As stated above, Reg X requires mortgage servicers to offer loss mitigation options only after the servicer has evaluated a complete loss mitigation application. To further ensure servicers comply with the requirement, Reg X section 1024.41(c)(2)(i) contains what is generally referred to as the “anti-evasion” rule whereby mortgage servicers cannot evade the requirement to evaluate a complete loss mitigation application for all loss mitigation options available to the borrower by offering a loss mitigation option based upon the evaluation of any information provided by a borrower in connection with an incomplete loss mitigation application except for in only two instances:
- borrower delays completing a loss mitigation application for a significant period of time; and
- for a “short-term” mitigation plan.
The programs being offered by mortgage owners/insurers and under the CARES Act were typically programs that would not fall within the Reg X 1024.41(c)(2) exceptions to allow a mortgage servicer to offer a loss mitigation option after review of an incomplete loss mitigation application.
The federal banking supervisory agencies attempted to bring clarity to the issue in a joint statement issued on April 3, 2020. In that statement, the agencies, in recognizing the impact the COVID-19 emergency was having on borrowers and on the operations of mortgage servicers, explained that, when a borrower requests a CARES Act forbearance and reaffirms that the borrower has experienced financial hardship during the COVID-emergency, it constitutes an incomplete loss mitigation application under Reg X. The agencies further stated that although receipt of an incomplete loss mitigation application generally triggers a mortgage servicer’s good faith obligations under Reg X sec. 1024.41, the joint statement provided that a CARES Act forbearance qualifies as a short-term payment forbearance program under Reg X, so certain loss mitigation requirements under Reg X do not apply. This position, however, was only in a jointly issued statement, not in Regulation.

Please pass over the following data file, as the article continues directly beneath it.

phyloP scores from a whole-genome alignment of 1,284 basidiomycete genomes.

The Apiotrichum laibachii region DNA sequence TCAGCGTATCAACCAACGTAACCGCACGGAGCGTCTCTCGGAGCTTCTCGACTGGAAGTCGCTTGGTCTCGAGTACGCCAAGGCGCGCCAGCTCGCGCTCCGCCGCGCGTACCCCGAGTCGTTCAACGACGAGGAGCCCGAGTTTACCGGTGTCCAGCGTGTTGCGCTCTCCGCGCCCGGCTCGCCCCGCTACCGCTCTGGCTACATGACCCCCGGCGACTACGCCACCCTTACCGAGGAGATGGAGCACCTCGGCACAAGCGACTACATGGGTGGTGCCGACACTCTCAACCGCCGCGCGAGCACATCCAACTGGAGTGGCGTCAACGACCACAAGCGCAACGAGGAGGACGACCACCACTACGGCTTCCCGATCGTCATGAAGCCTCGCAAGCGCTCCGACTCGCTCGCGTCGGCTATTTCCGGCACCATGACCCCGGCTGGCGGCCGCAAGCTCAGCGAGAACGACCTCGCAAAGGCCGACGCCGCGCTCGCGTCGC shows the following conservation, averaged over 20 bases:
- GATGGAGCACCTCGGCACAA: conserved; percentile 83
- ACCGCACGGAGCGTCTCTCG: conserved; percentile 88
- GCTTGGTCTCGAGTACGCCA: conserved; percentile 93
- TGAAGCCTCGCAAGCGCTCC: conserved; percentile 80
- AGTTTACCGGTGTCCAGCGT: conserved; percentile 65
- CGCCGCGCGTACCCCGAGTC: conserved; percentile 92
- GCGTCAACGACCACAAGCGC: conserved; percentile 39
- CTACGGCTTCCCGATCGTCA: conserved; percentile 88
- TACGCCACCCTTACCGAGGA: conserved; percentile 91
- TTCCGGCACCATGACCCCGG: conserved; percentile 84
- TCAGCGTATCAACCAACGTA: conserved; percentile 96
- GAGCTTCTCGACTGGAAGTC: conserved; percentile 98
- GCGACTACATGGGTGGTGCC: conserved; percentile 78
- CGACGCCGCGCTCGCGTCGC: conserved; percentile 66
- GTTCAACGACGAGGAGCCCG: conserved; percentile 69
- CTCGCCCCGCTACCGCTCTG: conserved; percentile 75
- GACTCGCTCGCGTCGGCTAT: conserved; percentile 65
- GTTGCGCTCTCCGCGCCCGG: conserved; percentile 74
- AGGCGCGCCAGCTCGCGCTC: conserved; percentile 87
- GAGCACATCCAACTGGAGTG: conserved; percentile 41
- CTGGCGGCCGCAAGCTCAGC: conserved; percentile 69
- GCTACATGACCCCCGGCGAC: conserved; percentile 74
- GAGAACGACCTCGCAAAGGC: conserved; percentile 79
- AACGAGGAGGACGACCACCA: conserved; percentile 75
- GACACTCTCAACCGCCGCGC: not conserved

In recognizing the unique environment created as a result of COVID-19 and all that has been outlined above, CFPB has amended the Reg X loss mitigation rules to create a third exception. New Reg X section 1024.41(c)(2)(v) allows a mortgage servicer to offer a loss mitigation option that meets certain criteria based on the evaluation of an incomplete application, and that servicers need not comply with certain Reg X requirements once a borrower accepts that option. To participate, the interim final rule requires certain criteria be met as is outlined next; CFPB structured its criteria to align with Fannie Mae/Freddie Mac COVID-19 payment deferral and other comparable programs, including FHA’s COVID-19 partial claim.
Eligibility Requirements of New Exception
The interim final rule conditions eligibility for the new exception on the loss mitigation option satisfying three criteria:
- First, the loss mitigation option must permit a borrower to delay paying certain amounts until the mortgage loan is refinanced, the mortgaged property is sold, the term of the mortgage loan ends, or for a mortgage insured by FHA, the mortgage insurance terminates.
These amounts include, without limitation, all principal and interest payments forborne under the payment forbearance program made available to borrowers experiencing a financial hardship due directly or indirectly to COVID-19 emergency, including one made pursuant to the CARES Act.
These amounts also include, without limitation, all other principal and interest payments that are due and unpaid by the borrower experiencing financial hardship due, directly or indirectly, to the COVID-19 emergency.